Temperature responses have been studied by locating wheat in two different regions (Mallee and Wimmera) and including two times of sowing to push the later sowing into a warmer time of year. Previous FACE studies in forestry, crops and natural systems have never studied as many interacting effects simultaneously. The AGFACE project has been designed to rigorously address all these interacting factors at the same time.

Results and Discussion

Statistical analysis showed that both wheat biomass and yields increased significantly (25-30%) due to eCO2, at Horsham and 50-60% at the warmer Walpeup site (3-4 C higher day temperatures). Yield responses differed with 10% to 40% increases due to e CO2 depending on cultivar. Biomass increases are caused by stimulation of photosynthesis by eCO2 in C3 crops because Rubisco is not saturated by CO2 at current atmospheric concentrations (Ainsworth et al., 2008). We also showed that different cultivars of wheat have distinct physiological responses to eCO2 and eCO2 stimulated tillering on average of 15-20%, which is a major determinant of final yield. Understanding these mechanisms will provide valuable information for selection of genotypes more responsive to eCO2 (Ainsworth et al., 2008).

Although there were interacting effects for some of the treatment combinations, there were no particular patterns across years, cultivars or locations. However, data analysis is not yet completed.

Crop N concentration decreased in all years by 4 to 11%, depending on cultivar and location. Elevated CO2 causes inhibition of nitrate assimilation (Bloom et al., 2010), which is hypothesized to decrease nitrate absorption by the plant. This is the likely cause of lower grain protein contents observed and could impact many of the world’s poorest people (Gleadow 2010). Despite the decreased plant and grain N concentrations, total N uptake by the crop increased by about 20% at Horsham and 60% at Walpeup due to the increased biomass. This could have implications on fertiliser inputs, especially since the production, transport and use of these increases greenhouse gas production (Burney et al. 2010). Levels of Zn and Fe were reduced under eCO2 by about 10% each. Changes in human nutritional qualities would impact people most severely in developing nations where much of the food consumed is plant-based.

It is expected that long term increases of plant and root biomass could lead to increased carbon input to the soils and carbon sequestration as well as progressive nitrogen limitation, leading to immobilisation of nitrogen in the soil, which would require additional nitrogen inputs in the future to maintain productivity. Our results have shown a mixed response (either increase in root biomass or none, depending on season). Other results showed that soil type plays an important role in determining final crop biomass and N uptake.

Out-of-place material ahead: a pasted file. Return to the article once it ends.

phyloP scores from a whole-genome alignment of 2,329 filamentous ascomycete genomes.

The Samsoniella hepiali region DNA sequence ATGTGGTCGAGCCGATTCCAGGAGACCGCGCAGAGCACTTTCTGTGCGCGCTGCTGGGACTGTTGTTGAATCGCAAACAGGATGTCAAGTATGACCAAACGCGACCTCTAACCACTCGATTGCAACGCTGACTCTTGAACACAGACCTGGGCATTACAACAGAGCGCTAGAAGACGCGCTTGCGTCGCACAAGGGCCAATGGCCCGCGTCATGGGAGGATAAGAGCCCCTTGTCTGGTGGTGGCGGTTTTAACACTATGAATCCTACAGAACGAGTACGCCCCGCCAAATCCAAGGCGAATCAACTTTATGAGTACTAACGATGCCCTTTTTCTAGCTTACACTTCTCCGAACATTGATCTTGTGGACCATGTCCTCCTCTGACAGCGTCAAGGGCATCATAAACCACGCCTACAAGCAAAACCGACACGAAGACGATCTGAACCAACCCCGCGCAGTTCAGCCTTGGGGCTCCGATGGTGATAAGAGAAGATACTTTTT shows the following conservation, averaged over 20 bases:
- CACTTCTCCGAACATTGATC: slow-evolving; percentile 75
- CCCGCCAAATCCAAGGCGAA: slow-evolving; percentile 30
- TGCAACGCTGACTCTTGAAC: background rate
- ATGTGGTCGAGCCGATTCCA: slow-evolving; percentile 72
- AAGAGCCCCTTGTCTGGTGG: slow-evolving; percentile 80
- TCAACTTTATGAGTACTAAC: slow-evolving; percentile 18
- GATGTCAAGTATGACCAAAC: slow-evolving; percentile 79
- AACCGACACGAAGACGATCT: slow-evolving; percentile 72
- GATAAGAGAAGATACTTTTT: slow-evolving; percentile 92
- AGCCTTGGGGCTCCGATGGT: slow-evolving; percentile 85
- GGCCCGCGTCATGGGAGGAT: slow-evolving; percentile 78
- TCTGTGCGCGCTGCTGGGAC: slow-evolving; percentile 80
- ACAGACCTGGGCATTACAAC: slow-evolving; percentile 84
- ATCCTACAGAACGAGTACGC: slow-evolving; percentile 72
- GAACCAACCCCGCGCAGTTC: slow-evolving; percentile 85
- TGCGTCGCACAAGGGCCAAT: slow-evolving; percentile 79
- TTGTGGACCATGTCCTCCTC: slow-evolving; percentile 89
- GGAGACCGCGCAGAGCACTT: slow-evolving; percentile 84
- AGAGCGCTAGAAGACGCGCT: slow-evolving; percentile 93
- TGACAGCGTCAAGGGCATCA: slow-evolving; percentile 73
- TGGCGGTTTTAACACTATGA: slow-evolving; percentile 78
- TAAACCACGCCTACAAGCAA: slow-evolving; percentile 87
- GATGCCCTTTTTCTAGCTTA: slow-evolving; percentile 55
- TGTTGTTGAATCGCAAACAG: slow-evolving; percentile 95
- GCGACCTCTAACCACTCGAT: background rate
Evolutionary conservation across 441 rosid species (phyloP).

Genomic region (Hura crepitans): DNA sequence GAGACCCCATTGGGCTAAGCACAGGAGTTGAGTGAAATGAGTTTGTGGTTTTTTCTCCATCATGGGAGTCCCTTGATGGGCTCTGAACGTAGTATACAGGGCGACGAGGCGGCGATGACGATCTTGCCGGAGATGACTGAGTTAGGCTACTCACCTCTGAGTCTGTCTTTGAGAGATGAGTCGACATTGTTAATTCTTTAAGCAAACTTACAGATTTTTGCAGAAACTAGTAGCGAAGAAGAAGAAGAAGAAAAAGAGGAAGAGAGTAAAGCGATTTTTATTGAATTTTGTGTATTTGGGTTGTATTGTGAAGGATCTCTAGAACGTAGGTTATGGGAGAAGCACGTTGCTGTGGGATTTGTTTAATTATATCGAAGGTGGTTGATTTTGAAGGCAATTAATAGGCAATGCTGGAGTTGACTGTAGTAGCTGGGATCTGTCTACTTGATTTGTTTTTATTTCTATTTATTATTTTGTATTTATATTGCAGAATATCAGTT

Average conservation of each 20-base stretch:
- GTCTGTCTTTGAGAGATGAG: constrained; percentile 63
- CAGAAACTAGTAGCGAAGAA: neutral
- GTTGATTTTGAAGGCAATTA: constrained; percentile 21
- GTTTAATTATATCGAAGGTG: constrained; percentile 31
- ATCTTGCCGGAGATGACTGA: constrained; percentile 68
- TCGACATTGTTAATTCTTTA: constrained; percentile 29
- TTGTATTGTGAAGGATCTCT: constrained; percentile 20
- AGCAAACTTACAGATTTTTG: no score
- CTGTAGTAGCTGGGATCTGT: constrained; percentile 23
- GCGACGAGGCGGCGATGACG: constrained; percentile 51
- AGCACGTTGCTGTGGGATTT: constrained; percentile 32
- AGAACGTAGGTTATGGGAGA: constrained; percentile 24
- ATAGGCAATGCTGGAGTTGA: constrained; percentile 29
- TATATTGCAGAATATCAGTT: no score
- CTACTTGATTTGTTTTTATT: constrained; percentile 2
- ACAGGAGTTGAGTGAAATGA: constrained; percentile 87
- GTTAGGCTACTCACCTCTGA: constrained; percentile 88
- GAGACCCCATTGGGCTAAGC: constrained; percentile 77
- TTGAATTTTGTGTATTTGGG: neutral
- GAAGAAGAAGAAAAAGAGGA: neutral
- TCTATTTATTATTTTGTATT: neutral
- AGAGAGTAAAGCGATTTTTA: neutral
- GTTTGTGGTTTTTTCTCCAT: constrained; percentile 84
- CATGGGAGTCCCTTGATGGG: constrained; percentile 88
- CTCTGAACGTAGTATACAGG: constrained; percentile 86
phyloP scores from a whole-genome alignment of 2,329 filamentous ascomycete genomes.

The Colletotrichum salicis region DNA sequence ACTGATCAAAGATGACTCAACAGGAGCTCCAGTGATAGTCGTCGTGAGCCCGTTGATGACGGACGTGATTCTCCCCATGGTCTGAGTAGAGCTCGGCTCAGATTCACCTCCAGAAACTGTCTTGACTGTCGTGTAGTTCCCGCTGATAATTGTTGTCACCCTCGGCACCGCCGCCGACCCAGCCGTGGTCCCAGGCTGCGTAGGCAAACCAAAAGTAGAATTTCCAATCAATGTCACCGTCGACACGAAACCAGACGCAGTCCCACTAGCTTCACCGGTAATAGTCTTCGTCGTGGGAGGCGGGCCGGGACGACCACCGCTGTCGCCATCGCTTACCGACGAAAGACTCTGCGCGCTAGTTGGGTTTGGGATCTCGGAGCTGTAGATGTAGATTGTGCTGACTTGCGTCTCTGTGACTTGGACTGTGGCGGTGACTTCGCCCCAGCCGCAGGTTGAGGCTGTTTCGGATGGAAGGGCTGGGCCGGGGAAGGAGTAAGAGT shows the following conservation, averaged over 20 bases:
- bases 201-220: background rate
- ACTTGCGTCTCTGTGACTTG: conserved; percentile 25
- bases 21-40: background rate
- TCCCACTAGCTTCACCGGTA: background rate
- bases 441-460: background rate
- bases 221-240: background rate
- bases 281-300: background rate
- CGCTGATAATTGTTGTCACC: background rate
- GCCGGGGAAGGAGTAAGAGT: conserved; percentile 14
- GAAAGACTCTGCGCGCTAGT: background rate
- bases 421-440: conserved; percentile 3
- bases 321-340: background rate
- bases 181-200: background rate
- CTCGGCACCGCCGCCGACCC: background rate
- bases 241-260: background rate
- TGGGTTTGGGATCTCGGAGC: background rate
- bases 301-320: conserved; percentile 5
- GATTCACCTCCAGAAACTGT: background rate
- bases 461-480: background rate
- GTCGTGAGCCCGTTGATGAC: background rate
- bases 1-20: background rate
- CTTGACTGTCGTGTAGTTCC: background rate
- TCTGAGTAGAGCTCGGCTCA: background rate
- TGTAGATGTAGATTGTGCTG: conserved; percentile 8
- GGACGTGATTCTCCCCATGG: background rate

Despite reported gains in water use efficiency expected from eCO2 (Leakey et al. 2009), we showed through crop and climate simulation modeling that increases in temperature and changes in rainfall patterns will cause shifts in agricultural production across Victoria, Australia. Areas with reduced rainfall and higher temperatures (e.g., the Mallee) are likely to experience reduced yields, while other areas with adequate rainfall may have increased yields. These results interact with sowing time and variety. Modeling results indicate the need for selecting longer season cultivars adapted to changing rainfall patterns.

Pests and disease dynamics are expected to change due to eCO2 (Melloy et al. 2010). We have shown that wheat crown rot may become more severe due to eCO2 but stripe rust may decrease in intensity under drier conditions. A spatial model for the spread of Barley yellow dwarf virus is being developed, integrating crop models, epidemiology and spatial modeling. These results have implications to yields and potentially where crops may be grown profitably. These results can inform crop breeder to focus their research for incorporation of disease resistance.

A wheat-field pea rotation was sown in 2010 and will be rotated each year, providing an opportunity to explore the effects of eCO2 on a simplified “systems” level (Fig. 2). Various cultivars of wheat and field pea will alternate with uniform (bulk) area of the previous crop. This will allow understanding the effects of eCO2 on soil nitrogen dynamics (and N fixation) on the subsequent wheat crop on a field scale. This will be important to understanding how to adapt to and compensate for progressive nitrogen limitation – if the nitrogen from the legume ameliorates the loss of available N to the plants then more fertiliser might not be required.

Figure 2. Wheat-field pea rotation in FACE for 2010 and beyond.

Conclusion

Elevated CO2 causes significant changes in crop physiology, growth, yield, grain quality, pest and disease dynamics and soil processes. These will have perhaps dramatic effects on future cropping systems and human nutrition. As well as filling important gaps in our scientific knowledge, the results of this work will provide sound science on which to base policy decisions to guide the Australian grains industry to adapt to the challenges of climate change. Longer term experiments are required to elucidate questions, such as progressive nitrogen limitation and carbon sequestration and how farming systems will adapt in order to inform industry and policy makers.

Acknowledgements

The AGFACE program is jointly run and funded by the Department of Primary Industries, Victoria and The University of Melbourne. We thank the following agencies for partial funding: Grains Research Development Corporation (GRDC) and the Department of Agriculture, Fisheries and Forestry (DAFF).

References

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Bloom AJ, Burger M, Rubio-Asensio JS and Asaph BC (2010). Carbon dioxide enrichment inhibits nitrate assimilation in wheat and Arabidopsis. Science 238, 899-903.

Burney JA, Davis SJ and Lobell DB (2010). Greenhouse gas mitigation by agricultural intensification. Proceedings of the National Academy of Sciences Early Edition (published online).

Gleadow R (2010). Food security in a warming world. Australian Science, Jan/Feb, 31-33.

Hendrey GR and Miglietta F (2006). FACE technology: Past, present and future. In Ecological Studies, Vol. 187, Managed Ecosystems and CO2 Case Studies, Processes, and Perspectives. Eds J Hosberger, SP Long, RJ Norby, M Stitt, GR Hendrey and H Blum. pp.15-43, Springer-Verlag, Berlin.

Leakey ABD, Ainsworth EA, Bernacchi CJ, Rogers A, Long SP and Ort DR (2009). Elevated CO2 effects on plant carbon, nitrogen, and water relations: six important lessons from FACE. Journal of Experimental Botany, 60, 2859–2876.

Melloy P, Hollaway G, Luck J, Norton R, Aitken E and Chakraborty S (2010). Production and fitness of Fusarium pseudograminearum inoculum at elevated carbon dioxide in FACE. Global Change Biology, published online. doi: 10.1111/j.1365-2486.2010.02178.x.